The Polaris Big Boy 6x6 ATV had been obtained new by the victim about four years before the incident. This vehicle was the second of its type used on the farm; it replaced an earlier model that had burned for an unknown reason. He used it primarily on the farm for transportation and to carry light loads of tools, supplies, and cattle feed. A molded plastic cargo box on the vehicle had a manufacturer’s rated capacity of 800 pounds. The box was located behind the operator’s seat, high over the rear two wheels of the vehicle. It was a six-wheel drive vehicle, with air-filled tires and automatic shifting. Like all ATV's, this model was not equipped with ROPS or seatbelts. Family members reported that although the ATV was capable of speeds close to 30 mph, they did not drive it at high speeds because of the bumpy ride it produced.
On the day of the incident, the victim completed his farm chores as usual from morning through mid-afternoon. He rested in the farmhouse, then told his wife he was going to check the fence that divided a grazing pasture. The fence was constructed of metal poles, with a single line of barbed wire intertwined with an electric strand. It was located midway down a hillside that led up to the county road. At this time of year, the grass in the pasture was about 15 inches tall, and partially hid a small haybale that may have been in the field from a previous year (Figure 2). The victim loaded some tools and fence repair supplies into the cargo box of the ATV, and drove along the fenceline on the hillside. At a place on the hill where there is about a 30° grade, the vehicle’s left front tire apparently struck the small haybale on the uphill side and rolled over sideways down the hill.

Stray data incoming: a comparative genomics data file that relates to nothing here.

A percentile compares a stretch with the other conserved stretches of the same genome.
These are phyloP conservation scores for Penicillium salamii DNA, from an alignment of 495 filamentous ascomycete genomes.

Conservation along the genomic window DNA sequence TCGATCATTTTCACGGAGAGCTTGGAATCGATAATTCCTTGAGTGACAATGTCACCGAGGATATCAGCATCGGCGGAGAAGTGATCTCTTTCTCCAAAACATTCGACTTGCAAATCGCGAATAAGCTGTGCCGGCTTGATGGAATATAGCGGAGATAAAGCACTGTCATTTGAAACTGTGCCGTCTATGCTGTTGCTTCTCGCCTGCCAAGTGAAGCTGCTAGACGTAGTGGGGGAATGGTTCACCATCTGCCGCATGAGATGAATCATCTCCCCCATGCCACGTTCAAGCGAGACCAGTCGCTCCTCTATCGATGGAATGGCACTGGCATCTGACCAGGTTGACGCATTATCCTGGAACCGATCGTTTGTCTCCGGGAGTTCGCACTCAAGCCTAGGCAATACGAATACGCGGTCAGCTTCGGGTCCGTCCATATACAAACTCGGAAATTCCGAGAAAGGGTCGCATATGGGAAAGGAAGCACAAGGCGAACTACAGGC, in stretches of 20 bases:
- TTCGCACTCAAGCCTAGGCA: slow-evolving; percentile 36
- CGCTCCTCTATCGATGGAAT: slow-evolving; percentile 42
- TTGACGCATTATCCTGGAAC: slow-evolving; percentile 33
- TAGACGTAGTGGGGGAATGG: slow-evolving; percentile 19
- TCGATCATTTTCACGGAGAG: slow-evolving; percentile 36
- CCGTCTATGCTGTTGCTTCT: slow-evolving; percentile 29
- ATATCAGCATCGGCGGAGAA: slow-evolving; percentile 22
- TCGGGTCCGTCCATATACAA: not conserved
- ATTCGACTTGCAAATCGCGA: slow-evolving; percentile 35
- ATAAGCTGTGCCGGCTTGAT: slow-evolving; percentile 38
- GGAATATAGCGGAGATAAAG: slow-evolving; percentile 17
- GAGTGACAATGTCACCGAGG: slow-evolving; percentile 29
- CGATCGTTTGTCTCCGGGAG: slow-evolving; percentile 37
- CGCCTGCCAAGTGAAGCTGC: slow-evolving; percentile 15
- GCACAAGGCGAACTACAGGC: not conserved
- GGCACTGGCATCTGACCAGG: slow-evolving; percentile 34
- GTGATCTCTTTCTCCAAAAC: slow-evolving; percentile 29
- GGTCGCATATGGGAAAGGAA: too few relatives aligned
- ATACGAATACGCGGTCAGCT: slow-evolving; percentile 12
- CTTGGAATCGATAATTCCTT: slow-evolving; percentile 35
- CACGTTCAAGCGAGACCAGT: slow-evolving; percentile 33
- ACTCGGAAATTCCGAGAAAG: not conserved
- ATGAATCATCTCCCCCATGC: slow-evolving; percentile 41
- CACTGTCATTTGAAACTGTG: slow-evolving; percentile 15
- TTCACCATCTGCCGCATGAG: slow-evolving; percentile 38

The victim either jumped or was tossed from the vehicle as it overturned, and was pinned underneath it. When the victim did not return to the farmhouse for dinner as expected, his family searched the farm area but did not locate him. The family assumed he might be involved in a task off the farm, possibly at a neighbor's farm, and stopped searching for him. When he hadn’t returned early the next morning, they resumed their search and found him lying face-down beneath the overturned vehicle. Emergency services were summoned, and were onsite within six minutes. The coroner pronounced the victim dead at the scene. DNR conservation wardens were also summoned to determine if state ATV requirements applied to the incident. (The vehicle weighed 850 lbs., which exceeds the state’s ATV definition by 150 pounds.)
CAUSE OF DEATH:
The death certificate listed the cause of death as asphyxiation.
Recommendation #1: Farmers and other employers who use utility vehicles should select a non-ATV utility vehicle equipped with ROPS and designed to maintain a low center of gravity.